For several years, a day in April has been designated as “Denim Day” to promote public awareness of sexual violence against women. Here is some background on how Denim Day came to be.
It began in 1999 in response to an Italian Supreme Court (Corte di Cassazione) decision that overturned a rape conviction. There was a dispute about consent. In overturning the decision on the consent issue, the court found that “it is nearly impossible to slip off tight jeans even partly without the active collaboration of the person who is wearing them.” As a response to this decision female legislators appeared on the doorstep of Parliament wearing jeans and holding signs that read “Jeans: An Alibi for Rape.”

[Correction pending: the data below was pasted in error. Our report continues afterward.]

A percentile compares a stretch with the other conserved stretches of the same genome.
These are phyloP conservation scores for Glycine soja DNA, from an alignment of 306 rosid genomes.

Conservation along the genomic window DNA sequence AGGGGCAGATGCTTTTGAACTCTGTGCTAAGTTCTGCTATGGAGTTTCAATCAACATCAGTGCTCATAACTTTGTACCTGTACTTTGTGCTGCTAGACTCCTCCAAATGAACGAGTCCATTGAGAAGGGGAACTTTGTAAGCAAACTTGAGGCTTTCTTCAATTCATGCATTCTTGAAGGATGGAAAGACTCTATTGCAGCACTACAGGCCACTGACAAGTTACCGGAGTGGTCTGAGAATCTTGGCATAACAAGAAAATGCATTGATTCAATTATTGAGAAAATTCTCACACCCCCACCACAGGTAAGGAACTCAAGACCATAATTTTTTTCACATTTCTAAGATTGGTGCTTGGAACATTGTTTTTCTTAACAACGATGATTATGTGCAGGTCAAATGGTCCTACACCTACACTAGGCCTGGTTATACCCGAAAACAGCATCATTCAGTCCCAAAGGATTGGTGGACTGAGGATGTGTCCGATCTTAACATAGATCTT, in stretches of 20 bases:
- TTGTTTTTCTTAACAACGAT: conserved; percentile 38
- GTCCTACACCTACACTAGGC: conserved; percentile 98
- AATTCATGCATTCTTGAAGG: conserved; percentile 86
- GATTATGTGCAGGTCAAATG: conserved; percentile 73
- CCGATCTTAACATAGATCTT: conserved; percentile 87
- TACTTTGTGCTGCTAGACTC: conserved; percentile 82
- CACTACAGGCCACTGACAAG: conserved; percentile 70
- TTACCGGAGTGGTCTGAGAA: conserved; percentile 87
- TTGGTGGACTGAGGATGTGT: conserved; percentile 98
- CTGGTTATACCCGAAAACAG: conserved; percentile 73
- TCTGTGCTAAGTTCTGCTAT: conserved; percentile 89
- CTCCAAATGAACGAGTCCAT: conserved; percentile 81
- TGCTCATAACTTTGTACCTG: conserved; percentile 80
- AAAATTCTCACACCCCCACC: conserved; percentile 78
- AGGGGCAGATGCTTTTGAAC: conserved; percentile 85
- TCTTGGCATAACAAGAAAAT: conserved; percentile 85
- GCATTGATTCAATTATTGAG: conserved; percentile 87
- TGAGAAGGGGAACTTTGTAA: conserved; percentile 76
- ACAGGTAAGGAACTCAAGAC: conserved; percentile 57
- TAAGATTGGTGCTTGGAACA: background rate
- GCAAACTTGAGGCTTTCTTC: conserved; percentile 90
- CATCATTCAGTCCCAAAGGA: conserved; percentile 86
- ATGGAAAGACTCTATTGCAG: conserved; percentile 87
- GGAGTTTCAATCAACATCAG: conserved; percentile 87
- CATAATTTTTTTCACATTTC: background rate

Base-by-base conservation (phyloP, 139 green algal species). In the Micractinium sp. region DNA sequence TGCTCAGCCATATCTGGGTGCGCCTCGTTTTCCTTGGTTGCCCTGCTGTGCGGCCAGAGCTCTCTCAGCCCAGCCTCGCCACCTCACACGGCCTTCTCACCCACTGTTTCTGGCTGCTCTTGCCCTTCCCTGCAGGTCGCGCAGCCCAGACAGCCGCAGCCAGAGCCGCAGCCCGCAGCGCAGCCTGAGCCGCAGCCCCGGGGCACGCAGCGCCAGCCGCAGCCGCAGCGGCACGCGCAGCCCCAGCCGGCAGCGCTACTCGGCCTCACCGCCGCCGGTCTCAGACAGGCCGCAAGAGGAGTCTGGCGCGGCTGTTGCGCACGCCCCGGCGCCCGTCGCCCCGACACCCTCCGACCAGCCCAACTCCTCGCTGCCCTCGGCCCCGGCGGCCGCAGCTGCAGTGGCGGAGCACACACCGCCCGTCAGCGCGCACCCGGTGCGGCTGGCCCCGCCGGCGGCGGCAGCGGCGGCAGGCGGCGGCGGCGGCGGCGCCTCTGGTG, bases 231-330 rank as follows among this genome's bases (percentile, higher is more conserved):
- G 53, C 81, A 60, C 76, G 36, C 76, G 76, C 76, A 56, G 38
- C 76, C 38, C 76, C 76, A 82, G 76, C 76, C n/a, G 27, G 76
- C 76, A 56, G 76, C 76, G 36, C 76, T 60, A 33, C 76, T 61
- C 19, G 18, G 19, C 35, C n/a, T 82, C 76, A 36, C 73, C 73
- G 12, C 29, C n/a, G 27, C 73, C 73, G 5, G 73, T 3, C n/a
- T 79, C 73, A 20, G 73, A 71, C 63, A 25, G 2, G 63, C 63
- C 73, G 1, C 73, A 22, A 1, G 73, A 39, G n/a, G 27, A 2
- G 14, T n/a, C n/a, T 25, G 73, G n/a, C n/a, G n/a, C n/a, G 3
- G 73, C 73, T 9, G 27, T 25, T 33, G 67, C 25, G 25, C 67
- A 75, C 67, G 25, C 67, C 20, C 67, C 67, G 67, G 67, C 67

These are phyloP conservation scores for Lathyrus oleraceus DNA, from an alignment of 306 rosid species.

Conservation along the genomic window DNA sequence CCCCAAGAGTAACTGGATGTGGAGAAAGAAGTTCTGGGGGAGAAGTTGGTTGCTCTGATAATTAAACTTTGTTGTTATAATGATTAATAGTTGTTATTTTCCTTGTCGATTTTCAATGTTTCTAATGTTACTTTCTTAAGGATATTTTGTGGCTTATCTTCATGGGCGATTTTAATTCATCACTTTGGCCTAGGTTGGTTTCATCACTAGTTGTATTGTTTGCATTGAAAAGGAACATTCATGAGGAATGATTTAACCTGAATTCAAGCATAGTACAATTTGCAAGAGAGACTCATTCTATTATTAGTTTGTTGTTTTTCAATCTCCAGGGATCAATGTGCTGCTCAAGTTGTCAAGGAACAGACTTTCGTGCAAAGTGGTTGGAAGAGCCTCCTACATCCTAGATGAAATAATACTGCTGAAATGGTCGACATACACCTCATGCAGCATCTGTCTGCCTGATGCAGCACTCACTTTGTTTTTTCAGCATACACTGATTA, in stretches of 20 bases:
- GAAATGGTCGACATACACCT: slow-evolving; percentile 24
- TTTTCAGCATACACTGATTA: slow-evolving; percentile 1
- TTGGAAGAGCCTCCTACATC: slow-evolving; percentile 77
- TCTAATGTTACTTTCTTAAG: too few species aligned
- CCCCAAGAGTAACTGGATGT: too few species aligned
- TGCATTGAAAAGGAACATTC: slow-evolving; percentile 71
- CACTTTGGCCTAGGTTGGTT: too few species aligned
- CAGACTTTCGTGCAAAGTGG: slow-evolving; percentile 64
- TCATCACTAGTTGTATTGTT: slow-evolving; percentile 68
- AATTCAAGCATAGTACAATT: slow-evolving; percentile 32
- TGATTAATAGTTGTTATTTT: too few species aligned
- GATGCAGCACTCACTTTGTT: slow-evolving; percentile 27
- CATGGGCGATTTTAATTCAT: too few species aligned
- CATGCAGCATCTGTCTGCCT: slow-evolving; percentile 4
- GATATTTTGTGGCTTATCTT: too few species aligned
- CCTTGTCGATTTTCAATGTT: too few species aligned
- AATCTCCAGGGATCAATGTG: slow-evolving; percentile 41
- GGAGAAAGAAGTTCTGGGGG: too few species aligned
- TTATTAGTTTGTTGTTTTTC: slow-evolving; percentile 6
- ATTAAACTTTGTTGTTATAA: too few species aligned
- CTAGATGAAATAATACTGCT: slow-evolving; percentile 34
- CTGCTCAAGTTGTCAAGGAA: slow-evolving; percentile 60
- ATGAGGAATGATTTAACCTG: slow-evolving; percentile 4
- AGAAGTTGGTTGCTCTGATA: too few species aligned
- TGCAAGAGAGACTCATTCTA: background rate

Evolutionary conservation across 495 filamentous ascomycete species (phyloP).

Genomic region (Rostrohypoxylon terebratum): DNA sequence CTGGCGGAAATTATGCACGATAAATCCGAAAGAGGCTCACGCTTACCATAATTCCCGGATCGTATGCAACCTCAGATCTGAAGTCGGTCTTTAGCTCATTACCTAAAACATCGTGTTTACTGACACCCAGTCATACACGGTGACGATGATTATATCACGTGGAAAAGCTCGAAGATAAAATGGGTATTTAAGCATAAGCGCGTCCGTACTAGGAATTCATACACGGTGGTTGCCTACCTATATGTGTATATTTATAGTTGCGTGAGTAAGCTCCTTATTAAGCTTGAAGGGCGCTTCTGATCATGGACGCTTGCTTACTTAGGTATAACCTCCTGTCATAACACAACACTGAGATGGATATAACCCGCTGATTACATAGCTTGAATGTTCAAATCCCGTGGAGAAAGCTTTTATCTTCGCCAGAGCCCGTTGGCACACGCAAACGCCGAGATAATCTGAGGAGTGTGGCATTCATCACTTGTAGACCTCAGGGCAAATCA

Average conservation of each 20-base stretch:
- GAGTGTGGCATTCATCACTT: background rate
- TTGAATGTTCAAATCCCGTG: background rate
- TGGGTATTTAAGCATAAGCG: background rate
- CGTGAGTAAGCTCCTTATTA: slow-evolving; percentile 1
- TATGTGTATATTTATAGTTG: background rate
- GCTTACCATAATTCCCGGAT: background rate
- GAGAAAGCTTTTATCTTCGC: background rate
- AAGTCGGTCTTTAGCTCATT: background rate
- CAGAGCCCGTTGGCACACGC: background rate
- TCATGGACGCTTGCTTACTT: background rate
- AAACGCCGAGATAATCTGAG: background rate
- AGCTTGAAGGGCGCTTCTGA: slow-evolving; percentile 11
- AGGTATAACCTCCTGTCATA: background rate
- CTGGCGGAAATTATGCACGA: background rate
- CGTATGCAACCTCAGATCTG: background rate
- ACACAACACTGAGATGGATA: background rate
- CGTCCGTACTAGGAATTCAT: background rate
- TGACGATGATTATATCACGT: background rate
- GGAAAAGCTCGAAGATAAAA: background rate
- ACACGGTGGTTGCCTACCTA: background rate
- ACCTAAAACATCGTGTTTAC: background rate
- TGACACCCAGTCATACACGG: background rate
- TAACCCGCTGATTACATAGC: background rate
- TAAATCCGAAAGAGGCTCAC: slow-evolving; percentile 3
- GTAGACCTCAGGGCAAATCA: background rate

There was a second, similar case in 2008 where the Supreme Court (Corte di Cassazione) reviewed a lower court decision with very similar reasoning which had found that “it was impossible to, with the girl wearing jeans and being seated, put his hand under her pants and touch” her. This time the high court overturned the lower court and its own 1999 ruling finding that “[t]he fact that the girl was wearing jeans was not an obstacle to her intimate parts, because it is possible for him to penetrate with his hand under the garment, which is not comparable to a chastity belt.”
This development has “closely aligned the Italian Supreme Court with the European Court of Human Rights’ dictates, and ultimately has marked a step forward towards gender equality and women’s right to sexual autonomy.”
Denim Day however lives on as a reminder and as a way to combat such attitudes.